Not long after they built up a name for themselves, famed record producer James Stroud, stopped into the Wildhorse one night and was drawn to Brust and Lucas. "He saw that there was a magic there," says Brust. Stroud signed the duo to DreamWorks Records after performing a couple of songs a cappella. At the time of their new deal, DreamWorks was bought out by Universal Music Group, and LoCash Cowboys were let go.

"We were like, 'We’ll just go get another deal,'" Brust says. "It didn’t come so easy the second time. We had to get out there in our cars pulling U-hauls and started doing shows all over the country."

"I remember one time we were at a gas station," he continues. "My Jeep had a flat tire. Chris was changing my tire, and I was paying the band for the whole entire week of shows. We didn’t have gas, and I didn’t know how we were going to get home. If I gave the $80 in my hand to the last player, there was no money left for gas to get home. So I counted out the four $20s, and I handed it to him because those guys had to come first. I didn’t say a word. He handed it back. He’s like, 'Get gas … I want to go home.' Those days were tough, but I wouldn’t trade any of that -- well, maybe I'd trade a couple of them -- but you look back on it, and all of it’s life lessons and you pay your dues. People will never know how tough of a struggle it was for us, but that’s what builds the character in everybody."

When things began to pick up for LoCash Cowboys, they "graduated" from using their own vehicles to renting a van, which eventually led them to purchasing a van to save on money. "We bought this van, and things were moving so quickly for LoCash that before we could even make our first van payment, we moved into a motor home," Brust says. "That’s when we started making merch money," remembers Lucas. "We were making and selling merch like it was going out of style! That’s what kept us afloat for three or four years."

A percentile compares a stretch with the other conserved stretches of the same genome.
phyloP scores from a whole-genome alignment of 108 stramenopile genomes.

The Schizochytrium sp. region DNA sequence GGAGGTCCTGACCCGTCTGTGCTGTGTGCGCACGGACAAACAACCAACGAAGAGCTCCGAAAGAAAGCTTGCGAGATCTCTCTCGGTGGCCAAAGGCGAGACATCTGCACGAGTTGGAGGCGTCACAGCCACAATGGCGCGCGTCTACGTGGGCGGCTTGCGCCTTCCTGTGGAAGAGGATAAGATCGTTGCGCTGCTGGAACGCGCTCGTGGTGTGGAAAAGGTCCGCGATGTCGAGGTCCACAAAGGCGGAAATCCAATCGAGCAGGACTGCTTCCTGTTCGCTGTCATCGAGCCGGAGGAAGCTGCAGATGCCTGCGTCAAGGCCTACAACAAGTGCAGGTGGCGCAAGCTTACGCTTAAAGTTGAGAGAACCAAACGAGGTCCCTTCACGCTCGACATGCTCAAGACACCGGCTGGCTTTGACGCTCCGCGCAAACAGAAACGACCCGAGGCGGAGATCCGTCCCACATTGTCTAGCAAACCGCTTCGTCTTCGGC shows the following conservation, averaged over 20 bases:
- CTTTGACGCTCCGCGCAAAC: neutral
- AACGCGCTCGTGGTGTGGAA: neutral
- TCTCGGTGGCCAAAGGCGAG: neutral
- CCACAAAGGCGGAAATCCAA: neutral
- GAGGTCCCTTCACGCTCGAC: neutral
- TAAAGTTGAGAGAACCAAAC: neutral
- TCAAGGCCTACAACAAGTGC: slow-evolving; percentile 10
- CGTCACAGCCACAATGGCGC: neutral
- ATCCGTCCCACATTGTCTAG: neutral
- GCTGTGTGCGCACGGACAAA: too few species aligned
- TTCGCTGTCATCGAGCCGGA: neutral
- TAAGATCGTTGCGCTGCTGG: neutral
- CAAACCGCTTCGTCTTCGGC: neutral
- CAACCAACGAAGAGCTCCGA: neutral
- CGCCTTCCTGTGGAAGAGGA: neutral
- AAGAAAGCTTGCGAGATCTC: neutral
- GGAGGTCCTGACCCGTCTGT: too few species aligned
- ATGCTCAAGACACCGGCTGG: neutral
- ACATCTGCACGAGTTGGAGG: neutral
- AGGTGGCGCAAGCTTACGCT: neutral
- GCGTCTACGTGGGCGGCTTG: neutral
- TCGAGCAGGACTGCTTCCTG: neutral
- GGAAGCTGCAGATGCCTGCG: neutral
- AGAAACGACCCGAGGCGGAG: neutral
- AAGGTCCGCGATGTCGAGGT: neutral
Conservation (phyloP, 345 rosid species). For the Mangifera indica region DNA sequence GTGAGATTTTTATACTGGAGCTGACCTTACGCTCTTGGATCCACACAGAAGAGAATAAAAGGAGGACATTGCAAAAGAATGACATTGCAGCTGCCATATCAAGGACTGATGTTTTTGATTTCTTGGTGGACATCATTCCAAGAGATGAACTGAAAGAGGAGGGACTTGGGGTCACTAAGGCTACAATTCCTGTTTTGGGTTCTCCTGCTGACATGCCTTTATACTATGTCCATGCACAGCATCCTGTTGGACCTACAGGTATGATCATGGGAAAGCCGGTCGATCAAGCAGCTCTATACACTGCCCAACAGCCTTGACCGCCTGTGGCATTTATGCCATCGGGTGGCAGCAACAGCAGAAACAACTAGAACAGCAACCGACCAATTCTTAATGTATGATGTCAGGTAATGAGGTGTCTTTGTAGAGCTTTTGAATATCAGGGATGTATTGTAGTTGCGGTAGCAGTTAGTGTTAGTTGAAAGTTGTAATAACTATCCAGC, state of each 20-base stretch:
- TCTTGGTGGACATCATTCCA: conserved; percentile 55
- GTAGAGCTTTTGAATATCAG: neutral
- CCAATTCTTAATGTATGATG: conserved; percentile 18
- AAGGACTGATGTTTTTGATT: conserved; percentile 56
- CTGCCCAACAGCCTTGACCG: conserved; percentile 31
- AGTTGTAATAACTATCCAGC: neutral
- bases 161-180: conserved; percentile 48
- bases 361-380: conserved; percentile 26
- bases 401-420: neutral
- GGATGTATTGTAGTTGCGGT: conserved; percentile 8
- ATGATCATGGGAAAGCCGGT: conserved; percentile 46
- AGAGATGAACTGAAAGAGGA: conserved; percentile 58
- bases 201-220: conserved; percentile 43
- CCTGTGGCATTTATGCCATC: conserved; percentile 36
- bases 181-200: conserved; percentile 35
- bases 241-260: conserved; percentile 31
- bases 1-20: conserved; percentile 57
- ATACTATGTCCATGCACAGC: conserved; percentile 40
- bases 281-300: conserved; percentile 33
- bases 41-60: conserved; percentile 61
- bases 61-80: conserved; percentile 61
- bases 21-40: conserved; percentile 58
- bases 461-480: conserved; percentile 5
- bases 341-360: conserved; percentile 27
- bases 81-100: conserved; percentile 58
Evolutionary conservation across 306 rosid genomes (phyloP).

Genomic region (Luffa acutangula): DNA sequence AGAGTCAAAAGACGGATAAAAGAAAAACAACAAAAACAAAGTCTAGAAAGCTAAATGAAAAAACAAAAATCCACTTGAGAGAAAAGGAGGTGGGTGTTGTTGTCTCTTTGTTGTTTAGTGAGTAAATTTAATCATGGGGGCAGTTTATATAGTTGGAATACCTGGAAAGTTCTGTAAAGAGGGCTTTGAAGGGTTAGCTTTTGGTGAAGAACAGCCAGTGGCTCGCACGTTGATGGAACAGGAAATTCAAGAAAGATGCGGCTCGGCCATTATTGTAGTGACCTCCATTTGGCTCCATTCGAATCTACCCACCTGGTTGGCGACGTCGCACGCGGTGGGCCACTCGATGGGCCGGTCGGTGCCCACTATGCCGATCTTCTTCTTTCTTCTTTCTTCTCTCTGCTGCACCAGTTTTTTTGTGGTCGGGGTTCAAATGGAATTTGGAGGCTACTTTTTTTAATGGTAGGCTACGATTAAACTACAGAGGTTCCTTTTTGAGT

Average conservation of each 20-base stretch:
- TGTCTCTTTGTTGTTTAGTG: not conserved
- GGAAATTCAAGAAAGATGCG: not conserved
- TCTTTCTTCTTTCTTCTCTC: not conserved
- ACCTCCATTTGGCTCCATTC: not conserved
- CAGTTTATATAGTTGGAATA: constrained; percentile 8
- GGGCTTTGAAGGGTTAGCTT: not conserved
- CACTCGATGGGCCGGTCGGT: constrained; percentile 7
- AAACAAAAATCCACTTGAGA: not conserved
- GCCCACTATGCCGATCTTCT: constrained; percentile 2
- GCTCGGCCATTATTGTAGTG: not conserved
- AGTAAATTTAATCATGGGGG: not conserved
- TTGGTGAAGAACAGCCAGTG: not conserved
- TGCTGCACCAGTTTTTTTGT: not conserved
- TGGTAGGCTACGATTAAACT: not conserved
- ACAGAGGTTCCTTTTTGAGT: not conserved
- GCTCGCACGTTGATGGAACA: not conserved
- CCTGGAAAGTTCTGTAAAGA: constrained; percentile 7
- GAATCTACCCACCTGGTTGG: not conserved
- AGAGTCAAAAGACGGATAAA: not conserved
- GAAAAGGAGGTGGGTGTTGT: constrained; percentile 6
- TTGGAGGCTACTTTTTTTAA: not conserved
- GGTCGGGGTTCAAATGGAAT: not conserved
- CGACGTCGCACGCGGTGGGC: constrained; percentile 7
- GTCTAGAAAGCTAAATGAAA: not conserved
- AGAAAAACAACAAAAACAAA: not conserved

"Then we graduated to older buses … we called it Ghetto 1," Brust says with a laugh. "Then nicer buses came along."

"Ghetto 2," adds Lucas with a smile.

Brust and Lucas know they still have their work cut out for LoCash Cowboys, but they also know the memories they are making along the way and the name they built for themselves will only continue to grow stronger. "We’re in if for the long haul," Lucas says. "We’re still around because we don’t go away. We’re always going to be here, whether you like us or not because we put everything back into our careers."

"We built this," Brust agrees. "When you build something from scratch from the ground up, nobody can take that away. They can only take away what they give you. They can't take away what you built yourself, and we built all of this ourselves."

'You Got Me' is scheduled to impact country radio on June 6. The duo anticipates having their debut album, 'This Is How We Do It' (produced by Jeffrey Steele), out on Stroudavarious Records hit stores later this year.